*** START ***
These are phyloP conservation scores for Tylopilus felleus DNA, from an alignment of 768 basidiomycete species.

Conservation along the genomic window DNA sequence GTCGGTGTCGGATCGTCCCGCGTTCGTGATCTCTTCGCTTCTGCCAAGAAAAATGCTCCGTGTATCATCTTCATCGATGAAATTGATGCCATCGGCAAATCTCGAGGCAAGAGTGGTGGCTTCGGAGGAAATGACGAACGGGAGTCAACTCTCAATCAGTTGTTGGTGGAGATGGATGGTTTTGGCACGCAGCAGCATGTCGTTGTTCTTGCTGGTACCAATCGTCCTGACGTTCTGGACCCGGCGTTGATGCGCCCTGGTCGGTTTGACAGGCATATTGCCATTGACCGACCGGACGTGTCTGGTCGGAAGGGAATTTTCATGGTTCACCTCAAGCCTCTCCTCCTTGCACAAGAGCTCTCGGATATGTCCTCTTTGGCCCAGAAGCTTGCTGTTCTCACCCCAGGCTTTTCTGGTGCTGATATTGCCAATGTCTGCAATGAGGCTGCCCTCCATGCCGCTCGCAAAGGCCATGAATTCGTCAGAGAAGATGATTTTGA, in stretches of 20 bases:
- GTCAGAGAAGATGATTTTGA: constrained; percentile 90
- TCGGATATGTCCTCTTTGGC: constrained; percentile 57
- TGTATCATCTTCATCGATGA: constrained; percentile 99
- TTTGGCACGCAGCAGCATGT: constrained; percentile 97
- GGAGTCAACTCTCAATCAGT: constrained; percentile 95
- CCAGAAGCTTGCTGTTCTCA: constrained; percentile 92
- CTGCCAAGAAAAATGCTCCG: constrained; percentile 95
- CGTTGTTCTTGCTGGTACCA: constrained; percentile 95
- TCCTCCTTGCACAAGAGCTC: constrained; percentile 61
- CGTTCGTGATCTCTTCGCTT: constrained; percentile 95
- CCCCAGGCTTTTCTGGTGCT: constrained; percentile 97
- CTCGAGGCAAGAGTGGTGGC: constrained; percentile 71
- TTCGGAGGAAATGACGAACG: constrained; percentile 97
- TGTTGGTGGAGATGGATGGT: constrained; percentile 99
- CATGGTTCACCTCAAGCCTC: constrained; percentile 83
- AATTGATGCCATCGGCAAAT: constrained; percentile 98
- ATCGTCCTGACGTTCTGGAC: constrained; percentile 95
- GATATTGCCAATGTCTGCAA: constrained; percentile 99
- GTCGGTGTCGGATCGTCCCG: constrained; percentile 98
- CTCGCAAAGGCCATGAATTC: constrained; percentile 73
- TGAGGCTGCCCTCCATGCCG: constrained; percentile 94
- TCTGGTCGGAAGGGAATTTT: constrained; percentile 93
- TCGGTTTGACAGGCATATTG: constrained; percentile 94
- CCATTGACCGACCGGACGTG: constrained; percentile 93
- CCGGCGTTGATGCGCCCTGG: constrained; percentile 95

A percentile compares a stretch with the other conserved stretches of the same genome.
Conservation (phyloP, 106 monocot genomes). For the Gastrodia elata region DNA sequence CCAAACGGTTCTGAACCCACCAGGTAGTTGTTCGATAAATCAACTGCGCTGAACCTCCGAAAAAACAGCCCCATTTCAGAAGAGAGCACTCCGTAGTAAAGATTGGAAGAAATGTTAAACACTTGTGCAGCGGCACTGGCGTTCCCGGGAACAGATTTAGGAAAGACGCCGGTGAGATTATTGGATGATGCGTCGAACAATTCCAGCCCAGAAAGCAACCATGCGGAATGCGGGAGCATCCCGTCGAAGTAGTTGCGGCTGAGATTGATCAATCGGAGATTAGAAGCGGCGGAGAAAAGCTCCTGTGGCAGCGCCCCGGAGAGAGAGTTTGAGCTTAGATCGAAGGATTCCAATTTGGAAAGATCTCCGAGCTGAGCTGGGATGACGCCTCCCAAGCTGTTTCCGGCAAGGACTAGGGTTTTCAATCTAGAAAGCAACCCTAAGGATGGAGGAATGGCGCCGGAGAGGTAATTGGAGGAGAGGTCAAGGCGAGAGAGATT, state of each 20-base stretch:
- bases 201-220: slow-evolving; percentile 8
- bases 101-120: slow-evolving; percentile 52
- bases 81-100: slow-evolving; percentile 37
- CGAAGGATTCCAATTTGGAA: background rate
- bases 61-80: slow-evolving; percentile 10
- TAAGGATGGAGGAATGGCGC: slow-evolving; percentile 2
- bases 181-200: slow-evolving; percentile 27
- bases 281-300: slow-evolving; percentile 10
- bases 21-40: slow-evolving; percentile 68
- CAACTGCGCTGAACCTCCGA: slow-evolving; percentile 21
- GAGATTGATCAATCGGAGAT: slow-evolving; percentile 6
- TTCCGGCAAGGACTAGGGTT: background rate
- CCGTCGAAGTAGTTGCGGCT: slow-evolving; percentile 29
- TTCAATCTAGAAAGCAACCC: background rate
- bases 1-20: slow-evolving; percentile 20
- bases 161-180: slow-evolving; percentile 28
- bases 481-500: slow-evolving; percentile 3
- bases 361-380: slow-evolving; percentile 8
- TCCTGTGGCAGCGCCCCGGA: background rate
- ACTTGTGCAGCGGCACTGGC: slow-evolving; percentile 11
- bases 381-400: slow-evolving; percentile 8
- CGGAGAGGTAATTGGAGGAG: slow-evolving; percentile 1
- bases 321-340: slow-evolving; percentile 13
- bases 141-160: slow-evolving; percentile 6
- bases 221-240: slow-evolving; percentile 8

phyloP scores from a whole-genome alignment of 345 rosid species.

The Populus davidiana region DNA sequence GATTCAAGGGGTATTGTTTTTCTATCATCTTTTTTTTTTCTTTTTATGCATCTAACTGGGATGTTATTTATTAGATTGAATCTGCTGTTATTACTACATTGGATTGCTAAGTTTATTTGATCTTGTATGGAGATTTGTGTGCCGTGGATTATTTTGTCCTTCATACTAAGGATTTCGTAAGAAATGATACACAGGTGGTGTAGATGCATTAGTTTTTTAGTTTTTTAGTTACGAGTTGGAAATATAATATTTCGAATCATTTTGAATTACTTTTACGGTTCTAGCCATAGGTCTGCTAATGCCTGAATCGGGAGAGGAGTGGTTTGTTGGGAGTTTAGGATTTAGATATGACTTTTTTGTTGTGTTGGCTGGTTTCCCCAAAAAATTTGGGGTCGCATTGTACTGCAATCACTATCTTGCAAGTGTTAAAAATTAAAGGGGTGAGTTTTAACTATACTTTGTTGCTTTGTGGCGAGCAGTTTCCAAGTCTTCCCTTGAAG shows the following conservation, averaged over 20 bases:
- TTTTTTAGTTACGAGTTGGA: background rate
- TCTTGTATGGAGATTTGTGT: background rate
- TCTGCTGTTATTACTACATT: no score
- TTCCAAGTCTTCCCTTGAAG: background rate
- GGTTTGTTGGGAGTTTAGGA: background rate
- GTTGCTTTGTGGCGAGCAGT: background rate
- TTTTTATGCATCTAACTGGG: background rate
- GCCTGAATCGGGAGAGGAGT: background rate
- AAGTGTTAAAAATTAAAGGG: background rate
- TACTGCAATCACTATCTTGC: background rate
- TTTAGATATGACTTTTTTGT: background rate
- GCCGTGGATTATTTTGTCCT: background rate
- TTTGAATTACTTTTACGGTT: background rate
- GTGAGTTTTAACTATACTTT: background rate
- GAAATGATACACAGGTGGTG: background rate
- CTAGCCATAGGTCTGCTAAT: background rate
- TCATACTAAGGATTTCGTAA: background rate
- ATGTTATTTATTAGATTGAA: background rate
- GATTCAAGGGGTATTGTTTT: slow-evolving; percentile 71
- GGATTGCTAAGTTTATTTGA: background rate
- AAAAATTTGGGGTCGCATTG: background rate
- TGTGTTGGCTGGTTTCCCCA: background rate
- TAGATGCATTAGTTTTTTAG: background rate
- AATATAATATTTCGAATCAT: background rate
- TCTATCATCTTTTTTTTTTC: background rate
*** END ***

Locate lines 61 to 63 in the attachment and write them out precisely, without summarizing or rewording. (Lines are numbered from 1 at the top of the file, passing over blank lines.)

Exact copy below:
- GGTTTGTTGGGAGTTTAGGA: background rate
- GTTGCTTTGTGGCGAGCAGT: background rate
- TTTTTATGCATCTAACTGGG: background rate